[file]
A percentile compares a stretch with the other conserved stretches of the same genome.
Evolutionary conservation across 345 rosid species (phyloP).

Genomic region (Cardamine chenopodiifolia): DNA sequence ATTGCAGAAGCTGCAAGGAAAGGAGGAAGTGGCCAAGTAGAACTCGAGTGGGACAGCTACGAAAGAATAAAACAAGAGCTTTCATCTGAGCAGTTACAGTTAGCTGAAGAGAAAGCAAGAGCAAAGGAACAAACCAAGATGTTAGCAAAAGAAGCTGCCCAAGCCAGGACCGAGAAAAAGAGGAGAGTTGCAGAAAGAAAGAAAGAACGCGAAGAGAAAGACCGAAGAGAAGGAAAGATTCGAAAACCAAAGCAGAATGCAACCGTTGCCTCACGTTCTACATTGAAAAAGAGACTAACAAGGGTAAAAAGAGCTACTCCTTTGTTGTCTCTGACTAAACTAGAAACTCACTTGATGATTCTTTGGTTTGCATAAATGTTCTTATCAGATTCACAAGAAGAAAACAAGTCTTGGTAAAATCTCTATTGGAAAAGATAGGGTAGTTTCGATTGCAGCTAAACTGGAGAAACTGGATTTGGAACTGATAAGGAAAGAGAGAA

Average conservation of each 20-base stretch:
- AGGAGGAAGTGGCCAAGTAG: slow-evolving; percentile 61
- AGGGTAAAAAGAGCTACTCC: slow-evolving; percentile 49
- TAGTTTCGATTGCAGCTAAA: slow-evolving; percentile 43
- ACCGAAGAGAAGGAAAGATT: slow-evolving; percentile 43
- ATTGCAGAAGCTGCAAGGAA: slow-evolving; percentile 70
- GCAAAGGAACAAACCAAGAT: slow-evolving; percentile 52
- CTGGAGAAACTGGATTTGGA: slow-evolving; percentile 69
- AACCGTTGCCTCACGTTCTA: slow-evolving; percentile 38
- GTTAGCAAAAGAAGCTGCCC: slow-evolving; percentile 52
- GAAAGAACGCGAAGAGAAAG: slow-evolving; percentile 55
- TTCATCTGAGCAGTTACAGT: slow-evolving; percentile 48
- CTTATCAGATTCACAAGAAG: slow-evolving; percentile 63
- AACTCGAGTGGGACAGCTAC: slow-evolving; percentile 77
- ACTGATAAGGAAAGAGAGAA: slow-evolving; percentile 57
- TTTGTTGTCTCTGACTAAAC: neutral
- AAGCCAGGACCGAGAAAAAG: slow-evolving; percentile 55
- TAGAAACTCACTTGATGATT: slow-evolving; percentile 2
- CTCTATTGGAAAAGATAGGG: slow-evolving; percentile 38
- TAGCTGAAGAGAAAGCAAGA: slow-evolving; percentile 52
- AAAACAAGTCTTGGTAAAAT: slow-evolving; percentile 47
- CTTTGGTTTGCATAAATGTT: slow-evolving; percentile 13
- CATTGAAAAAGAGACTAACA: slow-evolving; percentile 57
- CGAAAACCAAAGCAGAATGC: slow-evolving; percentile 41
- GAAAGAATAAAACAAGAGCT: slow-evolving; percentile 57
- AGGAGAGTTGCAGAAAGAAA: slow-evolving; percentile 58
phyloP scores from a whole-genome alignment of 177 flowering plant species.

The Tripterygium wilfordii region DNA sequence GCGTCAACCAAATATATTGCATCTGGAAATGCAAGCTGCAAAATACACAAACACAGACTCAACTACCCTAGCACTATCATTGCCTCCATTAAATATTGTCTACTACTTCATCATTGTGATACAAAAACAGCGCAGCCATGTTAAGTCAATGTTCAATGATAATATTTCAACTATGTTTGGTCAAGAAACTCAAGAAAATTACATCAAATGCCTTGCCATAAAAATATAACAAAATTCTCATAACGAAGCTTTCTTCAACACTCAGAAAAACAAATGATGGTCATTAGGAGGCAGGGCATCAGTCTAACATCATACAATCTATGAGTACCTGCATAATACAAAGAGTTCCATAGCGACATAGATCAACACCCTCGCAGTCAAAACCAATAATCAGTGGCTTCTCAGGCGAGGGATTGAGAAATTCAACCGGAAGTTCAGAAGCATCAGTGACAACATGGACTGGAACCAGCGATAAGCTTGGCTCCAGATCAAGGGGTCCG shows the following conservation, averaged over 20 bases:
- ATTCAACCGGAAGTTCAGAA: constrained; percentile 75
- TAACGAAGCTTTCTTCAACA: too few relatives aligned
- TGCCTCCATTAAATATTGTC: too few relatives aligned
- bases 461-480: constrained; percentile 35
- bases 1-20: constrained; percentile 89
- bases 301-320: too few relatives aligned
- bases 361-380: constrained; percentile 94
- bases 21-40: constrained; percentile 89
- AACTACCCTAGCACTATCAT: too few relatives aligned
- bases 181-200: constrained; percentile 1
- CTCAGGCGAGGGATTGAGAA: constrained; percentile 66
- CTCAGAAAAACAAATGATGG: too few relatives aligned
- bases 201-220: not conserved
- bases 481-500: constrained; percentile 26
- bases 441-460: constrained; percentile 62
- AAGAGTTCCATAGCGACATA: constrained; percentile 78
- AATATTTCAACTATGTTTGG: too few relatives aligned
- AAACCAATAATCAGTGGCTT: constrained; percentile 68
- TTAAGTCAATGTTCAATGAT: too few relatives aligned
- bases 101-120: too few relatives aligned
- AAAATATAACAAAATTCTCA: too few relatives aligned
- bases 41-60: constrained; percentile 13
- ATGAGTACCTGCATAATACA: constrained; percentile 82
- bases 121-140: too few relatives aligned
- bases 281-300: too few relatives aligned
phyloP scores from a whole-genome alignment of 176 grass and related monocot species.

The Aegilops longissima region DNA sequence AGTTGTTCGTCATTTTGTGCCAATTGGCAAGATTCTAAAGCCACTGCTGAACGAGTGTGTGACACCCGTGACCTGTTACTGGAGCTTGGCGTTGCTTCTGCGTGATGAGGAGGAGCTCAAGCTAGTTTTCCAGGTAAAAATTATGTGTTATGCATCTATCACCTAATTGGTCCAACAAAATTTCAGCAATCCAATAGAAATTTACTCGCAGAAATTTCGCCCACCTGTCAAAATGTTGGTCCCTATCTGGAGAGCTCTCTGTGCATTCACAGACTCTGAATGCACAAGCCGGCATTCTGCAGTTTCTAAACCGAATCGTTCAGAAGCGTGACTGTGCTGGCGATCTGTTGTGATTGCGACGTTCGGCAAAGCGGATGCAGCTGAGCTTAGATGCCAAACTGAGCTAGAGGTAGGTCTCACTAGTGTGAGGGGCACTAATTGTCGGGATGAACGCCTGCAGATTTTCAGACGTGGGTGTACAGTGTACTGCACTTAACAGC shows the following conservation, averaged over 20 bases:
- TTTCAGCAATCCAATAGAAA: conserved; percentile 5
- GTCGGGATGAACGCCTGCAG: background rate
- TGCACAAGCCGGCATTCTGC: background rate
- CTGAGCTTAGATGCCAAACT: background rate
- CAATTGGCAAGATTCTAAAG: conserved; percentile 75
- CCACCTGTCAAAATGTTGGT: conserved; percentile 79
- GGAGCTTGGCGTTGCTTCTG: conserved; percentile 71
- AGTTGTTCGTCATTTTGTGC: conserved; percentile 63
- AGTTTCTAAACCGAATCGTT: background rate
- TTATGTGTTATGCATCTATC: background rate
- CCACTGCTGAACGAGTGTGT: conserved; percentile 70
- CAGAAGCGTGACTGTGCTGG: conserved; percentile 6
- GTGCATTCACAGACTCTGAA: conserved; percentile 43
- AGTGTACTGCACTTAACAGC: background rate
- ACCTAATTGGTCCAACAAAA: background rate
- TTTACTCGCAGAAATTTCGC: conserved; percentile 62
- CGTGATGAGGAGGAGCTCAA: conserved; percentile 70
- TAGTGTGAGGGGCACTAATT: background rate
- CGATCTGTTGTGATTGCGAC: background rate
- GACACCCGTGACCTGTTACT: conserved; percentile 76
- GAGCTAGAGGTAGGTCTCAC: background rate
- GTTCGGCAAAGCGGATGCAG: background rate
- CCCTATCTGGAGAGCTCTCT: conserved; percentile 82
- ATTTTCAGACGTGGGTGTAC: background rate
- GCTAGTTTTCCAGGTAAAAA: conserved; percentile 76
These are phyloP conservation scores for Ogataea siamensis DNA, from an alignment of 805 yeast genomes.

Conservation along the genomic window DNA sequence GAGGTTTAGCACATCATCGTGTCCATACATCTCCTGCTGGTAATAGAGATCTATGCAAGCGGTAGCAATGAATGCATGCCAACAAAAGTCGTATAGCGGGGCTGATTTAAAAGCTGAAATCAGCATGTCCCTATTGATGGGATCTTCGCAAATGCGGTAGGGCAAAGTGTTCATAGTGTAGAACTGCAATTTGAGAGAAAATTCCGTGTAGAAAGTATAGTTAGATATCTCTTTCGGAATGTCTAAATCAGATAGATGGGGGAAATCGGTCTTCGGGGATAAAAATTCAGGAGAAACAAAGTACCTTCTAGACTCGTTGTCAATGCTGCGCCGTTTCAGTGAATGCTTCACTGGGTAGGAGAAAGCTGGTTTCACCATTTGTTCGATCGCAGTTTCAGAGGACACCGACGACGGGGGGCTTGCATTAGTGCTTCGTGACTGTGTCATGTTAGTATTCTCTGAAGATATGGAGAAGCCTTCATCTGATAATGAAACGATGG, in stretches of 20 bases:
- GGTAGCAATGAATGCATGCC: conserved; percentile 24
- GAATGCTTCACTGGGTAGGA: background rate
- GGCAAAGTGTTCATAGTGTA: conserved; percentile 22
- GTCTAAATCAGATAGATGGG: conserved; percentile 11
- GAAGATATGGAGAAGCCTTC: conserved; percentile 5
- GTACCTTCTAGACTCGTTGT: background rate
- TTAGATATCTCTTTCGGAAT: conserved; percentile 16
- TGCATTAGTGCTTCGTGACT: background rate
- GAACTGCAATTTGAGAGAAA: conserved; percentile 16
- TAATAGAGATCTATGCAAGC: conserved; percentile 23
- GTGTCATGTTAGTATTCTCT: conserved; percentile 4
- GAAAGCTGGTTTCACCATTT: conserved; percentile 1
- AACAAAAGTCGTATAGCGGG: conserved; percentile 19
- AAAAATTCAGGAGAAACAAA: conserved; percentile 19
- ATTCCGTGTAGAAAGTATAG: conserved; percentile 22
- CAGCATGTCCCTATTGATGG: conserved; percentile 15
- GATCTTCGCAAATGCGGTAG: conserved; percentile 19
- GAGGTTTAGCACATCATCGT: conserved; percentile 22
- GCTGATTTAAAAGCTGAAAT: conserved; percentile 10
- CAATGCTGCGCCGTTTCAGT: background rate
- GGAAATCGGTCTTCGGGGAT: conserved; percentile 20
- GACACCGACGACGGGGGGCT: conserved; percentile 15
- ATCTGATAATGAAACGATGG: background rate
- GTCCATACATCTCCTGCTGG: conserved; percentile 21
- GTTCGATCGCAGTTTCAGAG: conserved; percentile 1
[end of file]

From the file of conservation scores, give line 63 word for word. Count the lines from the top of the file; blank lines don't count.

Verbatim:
- CAATTGGCAAGATTCTAAAG: conserved; percentile 75